In the film, the two kidnappers are hapless victims, Ken (Judge Reinhold) and Sandy Kessler (Helen Slater), a husband and wife team who found their fashion idea---the spandex mini-skirt---stolen by cutthroat millionaire Sam Stone (Danny DeVito). The running gag is that the Kesslers just don't have it in them to be bad people. "We have to be ruthless. Think ruthless...It's good for you. It makes you strong," Ken begs his wife as he picks up a spider plaguing their household, only to place it outside. Hell, Ken, a stereo salesman, isn't even heartless enough to rip off a douchebag looking to buy the most overpriced, phallic system in the shop. Given that situation, you can probably guess how the Kesslers react when Stone informs them that he will not be paying their $500,000 ransom and welcomes their threats of violence towards his shrew of a wife, Barbara (Bette Midler): "In the spirit of compassion and mercy, we decided not to kill her just yet."
Stone has his own motives, besides dropping half a million (and the price only goes down from there), for not paying his wife's ransom. As he informs his mistress, Carol (Anita Morris) in the opening scene, he married Barbara for her family's money. When her father held onto dear life for years, he decided to make his own fortune in the fashion industry. Tempted by a life with Carol and Barbara's growing fortune, he decides to murder Barbara himself but is delayed by the Kessler's kidnapping attempt. For Stone, it's a gift from the Gods. While Barbara torments the kidnappers with the shrill threat that Stone will "explode" when he hears about her predicament, the only thing that does is the cork off of a champagne bottle. Bye-bye, Barbara!
Yet, the plot only gets more gleefully convoluted from there. It turns out that Carol is two-timing Stone with the moronic Earl Mott (Bill Pullman), an RV living schmuck who has a pair of goldfish named after Miami Vice characters. Carol, thinking that Stone really has killed Barbara and has invented the kidnapping plot as a means of misdirecting the police, attempts to blackmail him with a videotape of what she believes is the murder. Earl, however, only caught the Los Angeles police chief (William G. Schilling) making violent, awkward love to a prostitute. It is fitting that the film's theatrical poster pictured a giant screw, as screenwriter Launer always seems to have one more turn up his sleeve and the result is a hell of a lot of fun.
While the plot may sound incredibly cynical, producing a film that is the cinematic equivalent to a cookie full of arsenic, the screenwriter and directors do a good job of balancing the it out. Sure, Stone, Carol, and Earl are greedy, conniving bastards and they invite our undiluted contempt. However, Ken and Sally are genuinely good people who have been unjustfully wronged by Stone's "greed is good" mentality. Their feeble attempts to be ruthless only make them more endearing to us, especially given the chops of the obliviously cute Reinhold and Slater who are perfectly counter-balanced by DeVito's slimy prick. Midler, undoubtedly, has the most difficult part to play as she evolves as a shrill, materialistic, fat, shrill, bitch into an empathetic, empowered, and, ultimately, sexy woman. We cannot help but feel bad for her as she realizes Sam's motives in a speech in which she laments being "Kidnapped by K-Mart."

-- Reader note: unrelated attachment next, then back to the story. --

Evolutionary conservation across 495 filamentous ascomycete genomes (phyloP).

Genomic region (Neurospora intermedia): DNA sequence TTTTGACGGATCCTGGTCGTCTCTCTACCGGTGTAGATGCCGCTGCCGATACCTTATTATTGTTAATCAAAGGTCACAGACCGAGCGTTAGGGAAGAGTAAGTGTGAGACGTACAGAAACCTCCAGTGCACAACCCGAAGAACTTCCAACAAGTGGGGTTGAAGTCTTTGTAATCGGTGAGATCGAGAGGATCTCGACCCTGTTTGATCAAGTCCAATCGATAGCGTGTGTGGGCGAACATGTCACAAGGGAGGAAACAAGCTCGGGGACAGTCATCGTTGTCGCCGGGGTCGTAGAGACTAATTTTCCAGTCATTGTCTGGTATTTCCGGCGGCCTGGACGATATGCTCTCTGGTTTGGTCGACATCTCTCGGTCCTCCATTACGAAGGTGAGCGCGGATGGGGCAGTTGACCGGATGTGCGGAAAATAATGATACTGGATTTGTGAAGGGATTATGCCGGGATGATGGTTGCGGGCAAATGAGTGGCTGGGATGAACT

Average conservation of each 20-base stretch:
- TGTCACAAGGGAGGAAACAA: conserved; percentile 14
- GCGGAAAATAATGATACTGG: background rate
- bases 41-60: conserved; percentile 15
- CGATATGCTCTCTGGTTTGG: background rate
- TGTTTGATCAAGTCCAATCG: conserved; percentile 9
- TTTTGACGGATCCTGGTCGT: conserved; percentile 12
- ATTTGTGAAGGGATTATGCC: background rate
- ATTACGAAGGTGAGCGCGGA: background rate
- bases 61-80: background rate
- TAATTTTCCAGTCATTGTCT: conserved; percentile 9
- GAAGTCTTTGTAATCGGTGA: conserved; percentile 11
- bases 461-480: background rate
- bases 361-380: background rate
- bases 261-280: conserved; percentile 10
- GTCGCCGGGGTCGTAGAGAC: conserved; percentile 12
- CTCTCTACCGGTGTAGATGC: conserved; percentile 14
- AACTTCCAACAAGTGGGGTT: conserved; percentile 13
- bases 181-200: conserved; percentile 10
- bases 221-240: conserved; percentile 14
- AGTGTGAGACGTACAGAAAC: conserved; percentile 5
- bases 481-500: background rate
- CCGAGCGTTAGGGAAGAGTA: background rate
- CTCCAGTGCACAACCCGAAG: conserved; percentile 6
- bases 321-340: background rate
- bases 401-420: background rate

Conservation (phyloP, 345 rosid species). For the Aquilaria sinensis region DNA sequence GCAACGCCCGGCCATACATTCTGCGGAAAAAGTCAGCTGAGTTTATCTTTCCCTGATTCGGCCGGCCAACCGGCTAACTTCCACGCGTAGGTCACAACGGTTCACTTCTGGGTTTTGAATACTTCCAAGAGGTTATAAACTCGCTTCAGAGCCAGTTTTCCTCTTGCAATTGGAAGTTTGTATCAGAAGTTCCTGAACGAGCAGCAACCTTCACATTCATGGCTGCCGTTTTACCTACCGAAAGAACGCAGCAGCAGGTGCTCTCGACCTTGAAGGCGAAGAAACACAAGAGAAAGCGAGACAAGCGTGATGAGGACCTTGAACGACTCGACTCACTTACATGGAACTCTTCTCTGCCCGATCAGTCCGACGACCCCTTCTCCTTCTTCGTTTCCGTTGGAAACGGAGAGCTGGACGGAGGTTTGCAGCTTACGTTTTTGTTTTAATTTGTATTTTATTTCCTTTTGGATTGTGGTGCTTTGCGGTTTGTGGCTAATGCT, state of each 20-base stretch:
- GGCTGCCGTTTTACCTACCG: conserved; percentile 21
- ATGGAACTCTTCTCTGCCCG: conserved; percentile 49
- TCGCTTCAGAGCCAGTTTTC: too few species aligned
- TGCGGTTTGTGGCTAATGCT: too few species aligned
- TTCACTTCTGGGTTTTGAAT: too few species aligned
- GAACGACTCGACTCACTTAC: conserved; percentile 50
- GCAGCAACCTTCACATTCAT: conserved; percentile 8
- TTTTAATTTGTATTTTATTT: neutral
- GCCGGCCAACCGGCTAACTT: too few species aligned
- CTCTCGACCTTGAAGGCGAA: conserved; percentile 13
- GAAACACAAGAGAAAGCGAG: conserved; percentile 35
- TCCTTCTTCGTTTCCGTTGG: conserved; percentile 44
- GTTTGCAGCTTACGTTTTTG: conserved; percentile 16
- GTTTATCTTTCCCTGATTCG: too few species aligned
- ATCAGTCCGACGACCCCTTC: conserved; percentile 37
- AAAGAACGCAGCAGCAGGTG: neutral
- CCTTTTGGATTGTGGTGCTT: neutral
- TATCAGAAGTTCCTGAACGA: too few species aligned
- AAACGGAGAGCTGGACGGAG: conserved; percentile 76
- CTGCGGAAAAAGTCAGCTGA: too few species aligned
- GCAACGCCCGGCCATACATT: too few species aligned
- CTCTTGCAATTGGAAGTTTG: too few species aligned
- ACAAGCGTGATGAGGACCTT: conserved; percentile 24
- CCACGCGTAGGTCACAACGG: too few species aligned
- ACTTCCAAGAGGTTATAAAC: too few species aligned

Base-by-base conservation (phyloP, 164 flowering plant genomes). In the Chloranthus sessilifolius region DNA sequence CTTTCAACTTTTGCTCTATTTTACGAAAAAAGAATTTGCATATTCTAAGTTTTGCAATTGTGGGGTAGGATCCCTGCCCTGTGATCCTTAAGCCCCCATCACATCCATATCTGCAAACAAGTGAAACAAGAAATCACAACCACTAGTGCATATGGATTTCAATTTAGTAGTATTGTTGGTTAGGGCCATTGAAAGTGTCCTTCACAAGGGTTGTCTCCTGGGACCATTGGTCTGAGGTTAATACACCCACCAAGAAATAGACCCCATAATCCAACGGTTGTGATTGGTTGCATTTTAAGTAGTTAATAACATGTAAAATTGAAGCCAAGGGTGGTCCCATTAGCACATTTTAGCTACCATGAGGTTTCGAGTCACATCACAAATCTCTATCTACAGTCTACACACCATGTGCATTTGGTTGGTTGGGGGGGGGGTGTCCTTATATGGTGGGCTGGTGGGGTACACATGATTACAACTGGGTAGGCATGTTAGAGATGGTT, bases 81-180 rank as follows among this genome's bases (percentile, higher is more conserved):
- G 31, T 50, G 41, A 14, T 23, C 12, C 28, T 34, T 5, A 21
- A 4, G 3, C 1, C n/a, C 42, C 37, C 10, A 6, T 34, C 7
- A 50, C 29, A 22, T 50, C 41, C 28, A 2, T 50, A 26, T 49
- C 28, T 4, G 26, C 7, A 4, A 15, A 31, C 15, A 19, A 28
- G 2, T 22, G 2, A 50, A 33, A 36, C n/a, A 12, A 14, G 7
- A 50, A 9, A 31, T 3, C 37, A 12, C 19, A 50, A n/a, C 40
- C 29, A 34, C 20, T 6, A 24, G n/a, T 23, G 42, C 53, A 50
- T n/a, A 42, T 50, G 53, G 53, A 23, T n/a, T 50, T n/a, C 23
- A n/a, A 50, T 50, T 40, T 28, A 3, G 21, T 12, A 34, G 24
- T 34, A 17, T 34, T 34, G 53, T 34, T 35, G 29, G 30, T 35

I'm ambivalent to write much more about the film, as both comedies and crime films play better to an unsuspecting viewer. The film may, like Leonard's novel The Switch, be an overlooked gem with incredibly simple but effective pleasures. Yet, while there are striking similarities between the two texts, comedy provides the driving tone of Ruthless People while Leonard keeps it at a soft smorzando, favoring the wife's crisis and her own insecurities rather than the absurdity of the situation (at least, if memory serves---it's been a good ten years since I've read the book). Despite my admiration of Leonard's work, Ruthless People occupies a more prevalent position in my long-term memory. It's a smart, pitch-black comedy, a near-extinct creature at this period in time, and one of my favorite films of the 80s.
Drew Morton is a Ph.D. student in Cinema and Media Studies at the University of California-Los Angeles. His criticism and articles have previously appeared in the Milwaukee Journal Sentinel, the UWM Post, Flow, Mediascape, The Playlist, and Senses of Cinema. He is the 2008 and 2010 recipient of the Otis Ferguson Award for Critical Writing in Film Studies.
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